The settlements and the peace process
There can be no doubt that a major obstacle to a peace agreement which would establish a viable and independent Palestinian State alongside a secure Israel are the Israeli settlements in the West Bank and Gaza Strip. It is for this very purpose that the settlements were located where they are by those Israeli governments and forces who wanted to prevent any future peace agreement. During this current period, characterized by serious clashes, violence and suffering, but also by the first signs of a diplomatic horizon, the settlement issue has emerged as a key factor in determining the future. Successive international interlocutors, both the Mitchell Commision and the Quartet, attempting to restore stability and restart diplomatic negotiations, have recognized that a settlement freeze is a vital first-step in this process.
Settlement Watch Project
Since 1990, Peace Now has taken upon itself to provide reliable and accurate information regarding the expansion activities of Israeli settlements in the West Bank and in the Gaza Strip. Its “Settlement Watch” project was established for that very purpose, its principal objective being to bring to the attention of the Israeli public information regarding what is being done on the eastern side of the Green Line in its name and with its resources. We believe that it is extremely important for people to be familiar with basic facts as a condition for carrying out informed discussions about the future of the State of Israel’s control in the territories. The need to create a civilian, impartial source of information which has, at its disposal, the necessary resources and ability to pinpoint, classify and publicize those very facts, has been driven by political realities in Israel. Since the end of the 1970’s, most of Israel’s governments have made an effort (to which the settlers themselves have contributed to a certain extent) to conceal from the eye of the Israeli public the scope of construction activities in the territories, and the heavy price – economic, security and social – which Israel has had to pay in order to realize the misleading vision of a “Whole Israel.”
Settlement Watch focuses mainly on the following aspects of the settlement issue:
• Physical development – Where and why are there construction and expansion activities connected to the settlements or their residents? And what are the short- and long-term implications of these activities?
• Economy – How much do the settlements cost and who is paying for them?
• Demography – How many settlers and how many Palestinians live in the territories? What are the demographic trends that can be pointed out today?
• Proper management – How are decisions regarding construction and development made? What elements are responsible for planning and for the enforcement of the construction laws and regulations in the territories?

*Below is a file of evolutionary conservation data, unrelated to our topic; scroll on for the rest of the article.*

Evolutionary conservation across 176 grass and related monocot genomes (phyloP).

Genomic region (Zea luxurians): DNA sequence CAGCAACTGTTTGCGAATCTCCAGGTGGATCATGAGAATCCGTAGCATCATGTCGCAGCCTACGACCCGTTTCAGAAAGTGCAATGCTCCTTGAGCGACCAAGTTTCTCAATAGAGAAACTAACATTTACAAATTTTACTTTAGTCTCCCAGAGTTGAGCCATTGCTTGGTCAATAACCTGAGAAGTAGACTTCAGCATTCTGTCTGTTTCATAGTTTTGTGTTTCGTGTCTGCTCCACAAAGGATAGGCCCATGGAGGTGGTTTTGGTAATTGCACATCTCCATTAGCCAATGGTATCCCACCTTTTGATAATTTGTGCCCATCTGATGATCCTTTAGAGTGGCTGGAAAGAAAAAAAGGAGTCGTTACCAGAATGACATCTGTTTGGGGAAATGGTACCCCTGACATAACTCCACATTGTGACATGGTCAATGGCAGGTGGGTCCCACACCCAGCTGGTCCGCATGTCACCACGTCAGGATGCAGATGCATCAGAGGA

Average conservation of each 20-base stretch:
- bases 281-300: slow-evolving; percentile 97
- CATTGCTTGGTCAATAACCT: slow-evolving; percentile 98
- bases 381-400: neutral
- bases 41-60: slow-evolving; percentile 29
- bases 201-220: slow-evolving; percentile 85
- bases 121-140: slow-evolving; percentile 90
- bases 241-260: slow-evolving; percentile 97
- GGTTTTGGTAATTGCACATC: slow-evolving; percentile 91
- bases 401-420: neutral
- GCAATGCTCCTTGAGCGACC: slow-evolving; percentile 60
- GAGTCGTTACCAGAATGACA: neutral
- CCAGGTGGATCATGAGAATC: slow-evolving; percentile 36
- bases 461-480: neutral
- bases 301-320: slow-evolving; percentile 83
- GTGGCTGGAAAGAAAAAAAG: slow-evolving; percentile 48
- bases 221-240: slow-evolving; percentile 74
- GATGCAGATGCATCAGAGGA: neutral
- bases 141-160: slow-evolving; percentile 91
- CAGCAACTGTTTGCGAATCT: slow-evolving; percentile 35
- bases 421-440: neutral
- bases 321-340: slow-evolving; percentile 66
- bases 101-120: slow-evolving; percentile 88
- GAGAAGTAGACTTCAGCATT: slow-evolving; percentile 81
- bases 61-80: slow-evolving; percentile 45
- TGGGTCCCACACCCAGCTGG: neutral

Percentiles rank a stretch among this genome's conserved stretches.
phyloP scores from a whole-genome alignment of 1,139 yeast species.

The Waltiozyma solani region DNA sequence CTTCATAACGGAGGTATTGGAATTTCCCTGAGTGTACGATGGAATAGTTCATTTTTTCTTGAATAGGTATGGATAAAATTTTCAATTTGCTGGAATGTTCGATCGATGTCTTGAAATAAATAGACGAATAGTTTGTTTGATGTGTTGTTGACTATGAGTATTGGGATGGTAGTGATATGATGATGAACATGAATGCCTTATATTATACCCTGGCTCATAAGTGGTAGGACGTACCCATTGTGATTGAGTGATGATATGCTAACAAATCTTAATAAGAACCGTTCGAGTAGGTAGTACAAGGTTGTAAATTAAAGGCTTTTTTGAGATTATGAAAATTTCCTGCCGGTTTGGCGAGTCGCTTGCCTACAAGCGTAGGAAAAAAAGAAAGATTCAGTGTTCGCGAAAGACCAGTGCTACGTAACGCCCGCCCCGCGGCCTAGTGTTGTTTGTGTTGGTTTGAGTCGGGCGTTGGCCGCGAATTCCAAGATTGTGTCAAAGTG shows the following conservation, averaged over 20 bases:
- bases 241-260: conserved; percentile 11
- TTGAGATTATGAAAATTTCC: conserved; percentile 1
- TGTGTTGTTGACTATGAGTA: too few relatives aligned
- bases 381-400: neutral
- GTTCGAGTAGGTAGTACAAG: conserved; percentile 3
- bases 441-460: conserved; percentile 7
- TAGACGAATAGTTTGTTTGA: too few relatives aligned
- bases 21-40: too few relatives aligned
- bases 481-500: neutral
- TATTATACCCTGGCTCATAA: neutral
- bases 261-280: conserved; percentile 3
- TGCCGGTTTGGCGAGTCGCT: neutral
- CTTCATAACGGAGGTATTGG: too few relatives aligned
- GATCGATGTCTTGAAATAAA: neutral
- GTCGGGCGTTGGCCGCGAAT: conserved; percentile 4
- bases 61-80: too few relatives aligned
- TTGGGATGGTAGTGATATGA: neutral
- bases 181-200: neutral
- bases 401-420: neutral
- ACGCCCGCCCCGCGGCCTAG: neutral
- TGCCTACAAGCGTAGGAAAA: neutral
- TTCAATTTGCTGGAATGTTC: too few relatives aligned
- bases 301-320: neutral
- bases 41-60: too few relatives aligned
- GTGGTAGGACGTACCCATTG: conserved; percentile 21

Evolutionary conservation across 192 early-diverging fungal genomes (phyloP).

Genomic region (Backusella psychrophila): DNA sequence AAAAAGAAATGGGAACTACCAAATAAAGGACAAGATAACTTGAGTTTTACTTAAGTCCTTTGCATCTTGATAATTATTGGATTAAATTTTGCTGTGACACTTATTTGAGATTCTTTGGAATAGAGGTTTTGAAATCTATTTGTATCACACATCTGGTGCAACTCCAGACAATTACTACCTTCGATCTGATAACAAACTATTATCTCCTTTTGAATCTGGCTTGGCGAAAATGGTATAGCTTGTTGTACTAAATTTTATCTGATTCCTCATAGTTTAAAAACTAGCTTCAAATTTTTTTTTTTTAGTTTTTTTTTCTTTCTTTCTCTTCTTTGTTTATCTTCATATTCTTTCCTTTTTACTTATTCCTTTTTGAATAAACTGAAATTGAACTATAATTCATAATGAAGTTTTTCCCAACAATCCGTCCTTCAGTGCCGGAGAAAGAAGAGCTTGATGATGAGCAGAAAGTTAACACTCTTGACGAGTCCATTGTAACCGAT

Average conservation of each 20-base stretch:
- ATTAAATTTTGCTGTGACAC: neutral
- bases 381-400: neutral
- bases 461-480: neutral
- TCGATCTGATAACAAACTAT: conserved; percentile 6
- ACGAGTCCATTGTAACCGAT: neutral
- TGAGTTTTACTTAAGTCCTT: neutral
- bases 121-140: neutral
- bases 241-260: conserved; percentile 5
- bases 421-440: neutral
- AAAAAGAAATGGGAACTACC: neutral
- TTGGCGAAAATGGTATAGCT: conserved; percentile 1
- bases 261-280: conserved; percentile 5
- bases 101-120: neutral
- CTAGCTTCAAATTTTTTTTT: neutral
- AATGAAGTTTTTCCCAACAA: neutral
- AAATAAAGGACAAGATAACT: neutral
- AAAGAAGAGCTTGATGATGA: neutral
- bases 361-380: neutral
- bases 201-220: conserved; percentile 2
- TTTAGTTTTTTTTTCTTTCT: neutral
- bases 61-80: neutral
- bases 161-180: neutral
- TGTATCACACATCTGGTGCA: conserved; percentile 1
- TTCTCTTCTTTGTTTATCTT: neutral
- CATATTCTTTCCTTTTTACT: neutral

• Environmental implications – What are the environmental implications of the settlements and the continued construction that is being undertaken there?
Sources of data:
• Surveys throughout the West Bank, focusing upon and closely following up on the development of settlements and outposts.
• Periodic aerial photography of all of the settlements and outposts where there is an Israeli civilian presence. These photographs are then compared with photographs of previous surveys in order to pinpoint and quantify the changes on the ground.
• Publications issued by official bodies of the State of Israel (i.e. the Central Bureau of Statistics, the Ministry of the Interior, the media, Talia Sasson’s report on the outposts, etc.).
• Replies received from official government bodies which, by virtue of the law regarding freedom of information, are obliged to provide replies to questions and letters.
• Publications from various civilian organizations and NGO’s.
• Publications in the general press.
• Publications in the specialty press belonging to the settlers themselves.
• Specific information received from people.
From the time of its inception until today, Settlement Watch has earned the reputation of being the best source of reliable and extensive information regarding the settlements. The reports and data published by the Settlement Watch staff are published on a regular basis throughout the world and the Israeli press. In addition, they are quoted in a wide selection of official, academic and governmental documents.
Today, after Israel’s withdrawal from the Gaza Strip and the evacuation of the four settlements in the northern section of the West Bank, the activities of the Settlement Watch continue throughout the West Bank, where there are still 117 official settlements, as well as over 100 settlements outposts.